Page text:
Grand Junction Branch (The North/South Side Connection)

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Grand Junction Branch (The North/South Side Connection)

Postby 3rdrail » Sat Feb 20, 2010 2:03 pm

I enjoyed Dick's post here on the Amtrak thread and was curious how a North Side consist would connect with the South Side to get to Southampton Street ?

by Dick H on Sat Feb 20, 2010 11:45 am

Until about a year or so ago, they had to take the Downeaster equipment
"across town" to the Southhampton St. facility in Boston to get a wash
job. I am not sure how often they tried to do that, but the equipment
looked pretty "gritty" at times, although I believe they did wash the
windows at Portland by hand quite frequently. Then someone at NNEPRA
had a better idea. Since the MBTA wash rack is at the Boston Engine
Terminal, outside of the North Station, NNEPRA contracted with the MBTA
to use that rack during the layover time at North Station. Of course,
there must be a cost for such use, but that probably is at least partially
offset by not having to take the train across town, and since the
Downeaster is a contracted service, there probably was an extra charge
for using the wash rack at Southhampton St.Dick H
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Re: North/South Side Connection

Postby BostonUrbEx » Sat Feb 20, 2010 2:12 pm

I'm not sure what your asking, do you mean how do they get trains from the north side to the south side? I'm confused because I'd have thought you would know. :p But they take the Grand Junction line just off the Fitchburg Line, not far past BET, through the MIT campus, across the Charles, switch and reverse in Beacon Yard, down the Pike, take the single-track curve (under the I-90/93 interchange) which allows them to go south without switching and reversing again at South Station, and there ya' go.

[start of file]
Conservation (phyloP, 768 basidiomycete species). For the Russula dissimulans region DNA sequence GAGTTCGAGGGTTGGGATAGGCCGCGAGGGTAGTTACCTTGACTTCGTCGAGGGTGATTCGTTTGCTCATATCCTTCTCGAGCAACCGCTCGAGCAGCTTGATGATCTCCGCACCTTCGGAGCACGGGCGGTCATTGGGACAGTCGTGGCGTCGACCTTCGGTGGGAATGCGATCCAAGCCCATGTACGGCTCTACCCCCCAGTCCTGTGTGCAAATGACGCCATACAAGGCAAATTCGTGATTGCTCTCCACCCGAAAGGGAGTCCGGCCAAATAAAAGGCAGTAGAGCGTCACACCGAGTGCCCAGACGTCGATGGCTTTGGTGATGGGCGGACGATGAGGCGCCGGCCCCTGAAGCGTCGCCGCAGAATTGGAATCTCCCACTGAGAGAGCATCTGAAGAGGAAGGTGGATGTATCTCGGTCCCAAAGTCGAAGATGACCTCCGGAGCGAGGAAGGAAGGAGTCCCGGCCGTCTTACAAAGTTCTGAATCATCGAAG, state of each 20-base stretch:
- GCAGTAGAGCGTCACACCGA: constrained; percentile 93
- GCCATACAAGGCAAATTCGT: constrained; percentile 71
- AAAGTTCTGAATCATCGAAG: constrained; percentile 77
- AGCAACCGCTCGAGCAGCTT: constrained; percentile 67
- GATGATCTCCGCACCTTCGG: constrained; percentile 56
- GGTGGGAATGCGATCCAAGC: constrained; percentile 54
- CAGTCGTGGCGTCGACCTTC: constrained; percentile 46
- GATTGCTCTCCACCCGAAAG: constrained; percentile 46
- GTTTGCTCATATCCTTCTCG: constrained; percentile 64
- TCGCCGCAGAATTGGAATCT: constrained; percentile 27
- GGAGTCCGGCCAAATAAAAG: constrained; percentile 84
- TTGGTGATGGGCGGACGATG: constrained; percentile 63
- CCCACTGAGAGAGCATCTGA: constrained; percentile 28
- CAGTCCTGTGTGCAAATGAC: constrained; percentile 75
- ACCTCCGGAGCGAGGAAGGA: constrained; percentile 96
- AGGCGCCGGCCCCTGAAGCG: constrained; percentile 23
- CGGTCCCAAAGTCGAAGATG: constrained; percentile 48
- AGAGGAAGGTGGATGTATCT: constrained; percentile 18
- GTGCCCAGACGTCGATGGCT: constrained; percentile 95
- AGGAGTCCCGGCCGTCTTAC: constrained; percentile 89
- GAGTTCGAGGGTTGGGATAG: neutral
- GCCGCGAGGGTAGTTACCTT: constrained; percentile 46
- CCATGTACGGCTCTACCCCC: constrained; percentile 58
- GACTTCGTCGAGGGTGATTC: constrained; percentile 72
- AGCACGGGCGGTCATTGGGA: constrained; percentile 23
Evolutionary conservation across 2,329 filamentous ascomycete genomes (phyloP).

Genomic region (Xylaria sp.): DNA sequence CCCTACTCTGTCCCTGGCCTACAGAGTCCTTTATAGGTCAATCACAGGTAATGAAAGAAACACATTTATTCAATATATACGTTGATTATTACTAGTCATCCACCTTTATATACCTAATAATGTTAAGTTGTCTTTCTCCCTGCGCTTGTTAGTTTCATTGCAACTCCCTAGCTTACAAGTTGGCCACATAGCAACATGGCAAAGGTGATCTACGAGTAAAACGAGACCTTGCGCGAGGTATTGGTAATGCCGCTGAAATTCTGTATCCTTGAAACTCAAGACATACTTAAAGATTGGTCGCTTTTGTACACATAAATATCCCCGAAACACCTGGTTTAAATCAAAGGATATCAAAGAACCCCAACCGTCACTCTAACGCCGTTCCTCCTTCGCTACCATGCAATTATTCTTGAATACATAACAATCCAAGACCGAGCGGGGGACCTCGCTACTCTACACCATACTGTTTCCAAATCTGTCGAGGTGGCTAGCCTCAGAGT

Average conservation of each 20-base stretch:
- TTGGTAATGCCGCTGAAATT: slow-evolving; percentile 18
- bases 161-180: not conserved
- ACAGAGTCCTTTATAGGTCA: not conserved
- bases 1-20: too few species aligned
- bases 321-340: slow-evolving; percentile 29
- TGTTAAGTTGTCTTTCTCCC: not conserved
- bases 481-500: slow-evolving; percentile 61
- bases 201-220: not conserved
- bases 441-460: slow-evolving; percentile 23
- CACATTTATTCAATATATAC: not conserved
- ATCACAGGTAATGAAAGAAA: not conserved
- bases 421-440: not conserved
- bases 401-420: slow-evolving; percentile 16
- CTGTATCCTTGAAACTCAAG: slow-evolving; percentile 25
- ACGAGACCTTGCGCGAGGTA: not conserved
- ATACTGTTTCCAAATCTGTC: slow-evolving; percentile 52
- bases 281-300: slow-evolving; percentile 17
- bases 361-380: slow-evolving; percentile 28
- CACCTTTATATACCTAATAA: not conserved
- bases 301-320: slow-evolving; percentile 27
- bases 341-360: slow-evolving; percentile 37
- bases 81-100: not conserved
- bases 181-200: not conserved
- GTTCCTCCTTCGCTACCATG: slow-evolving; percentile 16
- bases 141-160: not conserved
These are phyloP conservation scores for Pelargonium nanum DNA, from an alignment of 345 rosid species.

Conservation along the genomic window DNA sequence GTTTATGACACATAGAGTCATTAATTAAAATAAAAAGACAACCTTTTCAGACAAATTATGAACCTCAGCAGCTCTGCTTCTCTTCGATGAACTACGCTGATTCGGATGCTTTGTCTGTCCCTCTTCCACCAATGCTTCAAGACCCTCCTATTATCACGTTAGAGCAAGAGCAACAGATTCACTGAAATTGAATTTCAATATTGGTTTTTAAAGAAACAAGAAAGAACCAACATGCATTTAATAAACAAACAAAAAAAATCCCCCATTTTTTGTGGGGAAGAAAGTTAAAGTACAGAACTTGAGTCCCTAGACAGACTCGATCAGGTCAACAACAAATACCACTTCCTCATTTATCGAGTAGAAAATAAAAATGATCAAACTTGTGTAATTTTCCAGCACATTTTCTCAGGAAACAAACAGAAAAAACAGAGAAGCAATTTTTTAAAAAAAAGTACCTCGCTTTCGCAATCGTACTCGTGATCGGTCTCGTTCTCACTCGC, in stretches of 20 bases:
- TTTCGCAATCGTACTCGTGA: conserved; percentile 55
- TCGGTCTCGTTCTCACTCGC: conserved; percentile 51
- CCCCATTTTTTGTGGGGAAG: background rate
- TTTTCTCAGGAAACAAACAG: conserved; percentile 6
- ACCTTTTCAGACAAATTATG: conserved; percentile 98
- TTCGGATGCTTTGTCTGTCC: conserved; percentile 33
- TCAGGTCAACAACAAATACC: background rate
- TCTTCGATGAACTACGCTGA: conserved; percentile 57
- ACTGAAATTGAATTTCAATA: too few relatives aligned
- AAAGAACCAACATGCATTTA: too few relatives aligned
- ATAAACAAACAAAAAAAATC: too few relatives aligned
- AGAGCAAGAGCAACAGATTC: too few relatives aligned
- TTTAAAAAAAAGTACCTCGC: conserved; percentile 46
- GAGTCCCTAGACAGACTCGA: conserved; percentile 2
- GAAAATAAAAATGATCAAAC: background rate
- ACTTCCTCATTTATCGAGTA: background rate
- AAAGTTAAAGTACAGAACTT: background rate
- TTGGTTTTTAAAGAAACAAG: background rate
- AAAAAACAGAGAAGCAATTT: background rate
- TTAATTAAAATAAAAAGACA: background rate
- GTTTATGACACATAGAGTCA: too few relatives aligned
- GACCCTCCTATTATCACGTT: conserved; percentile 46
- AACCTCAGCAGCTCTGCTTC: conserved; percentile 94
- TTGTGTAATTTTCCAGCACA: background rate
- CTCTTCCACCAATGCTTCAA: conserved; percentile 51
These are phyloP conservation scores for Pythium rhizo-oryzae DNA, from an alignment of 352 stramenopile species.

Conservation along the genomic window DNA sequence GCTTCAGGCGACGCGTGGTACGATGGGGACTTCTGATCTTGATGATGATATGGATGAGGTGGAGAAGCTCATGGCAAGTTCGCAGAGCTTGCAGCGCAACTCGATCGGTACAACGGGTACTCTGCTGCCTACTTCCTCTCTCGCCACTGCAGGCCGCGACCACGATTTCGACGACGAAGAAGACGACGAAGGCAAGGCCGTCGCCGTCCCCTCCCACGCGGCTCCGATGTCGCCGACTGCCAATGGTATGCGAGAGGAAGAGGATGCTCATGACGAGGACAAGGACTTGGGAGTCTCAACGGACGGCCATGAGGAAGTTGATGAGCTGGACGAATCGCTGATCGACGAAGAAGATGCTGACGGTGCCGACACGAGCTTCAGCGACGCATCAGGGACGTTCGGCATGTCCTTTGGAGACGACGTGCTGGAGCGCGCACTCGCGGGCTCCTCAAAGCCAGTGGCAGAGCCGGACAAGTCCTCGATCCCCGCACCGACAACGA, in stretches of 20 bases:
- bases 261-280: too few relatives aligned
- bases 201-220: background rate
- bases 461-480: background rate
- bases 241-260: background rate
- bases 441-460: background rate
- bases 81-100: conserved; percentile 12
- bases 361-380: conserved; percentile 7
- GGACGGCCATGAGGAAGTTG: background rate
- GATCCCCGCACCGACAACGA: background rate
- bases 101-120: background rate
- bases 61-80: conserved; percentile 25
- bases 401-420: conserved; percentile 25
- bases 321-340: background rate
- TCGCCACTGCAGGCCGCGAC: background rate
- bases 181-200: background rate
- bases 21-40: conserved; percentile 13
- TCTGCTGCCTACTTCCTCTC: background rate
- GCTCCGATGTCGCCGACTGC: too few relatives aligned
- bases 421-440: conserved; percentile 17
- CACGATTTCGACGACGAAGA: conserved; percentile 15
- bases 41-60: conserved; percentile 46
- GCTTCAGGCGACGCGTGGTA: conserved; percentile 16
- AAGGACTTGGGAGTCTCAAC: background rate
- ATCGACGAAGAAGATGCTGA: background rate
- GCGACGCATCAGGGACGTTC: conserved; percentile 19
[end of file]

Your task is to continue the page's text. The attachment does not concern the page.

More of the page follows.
Not sure if that's what you meant or not, or if that was too confusing, but that's how it's done. :-)
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Re: North/South Side Connection

Postby 3rdrail » Sat Feb 20, 2010 2:22 pm

Thanks, UrbEx. That is what I meant. And thanks for the complement re: my RR knowledge. (I know my traction much better ! :-D ) Your answer brings up another question, however. Wouldn't that be a long out-of-way route to just do a wash ? I guess that's what had me confused as I thought that there might have been a connection a little further in towards the city. Thanks again.
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Re: North/South Side Connection

Postby tober » Sat Feb 20, 2010 2:23 pm

Yup. I was about to write just what BostonUrbEx did. MBTA commuter rail equipment is shuffled around this way as well. Presumably at least some (and maybe all) of the Amtrak train crews assigned to the Downeaster are qualified on the Grand Junction and the South Station terminal area. Two somewhat related notes - I have wondered whether the NNEPRA or Amtrak has a similar agreement in place with the MBTA and/or MBCR to permit the Downeaster to take on fuel and water at BET if necessary. Also, the Grand Junction grade crossings at Cambridge Street and Broadway in Cambridge are good spots to railfan Downeaster and MBCR non-revenue moves as well as CSX going to and from Chelsea.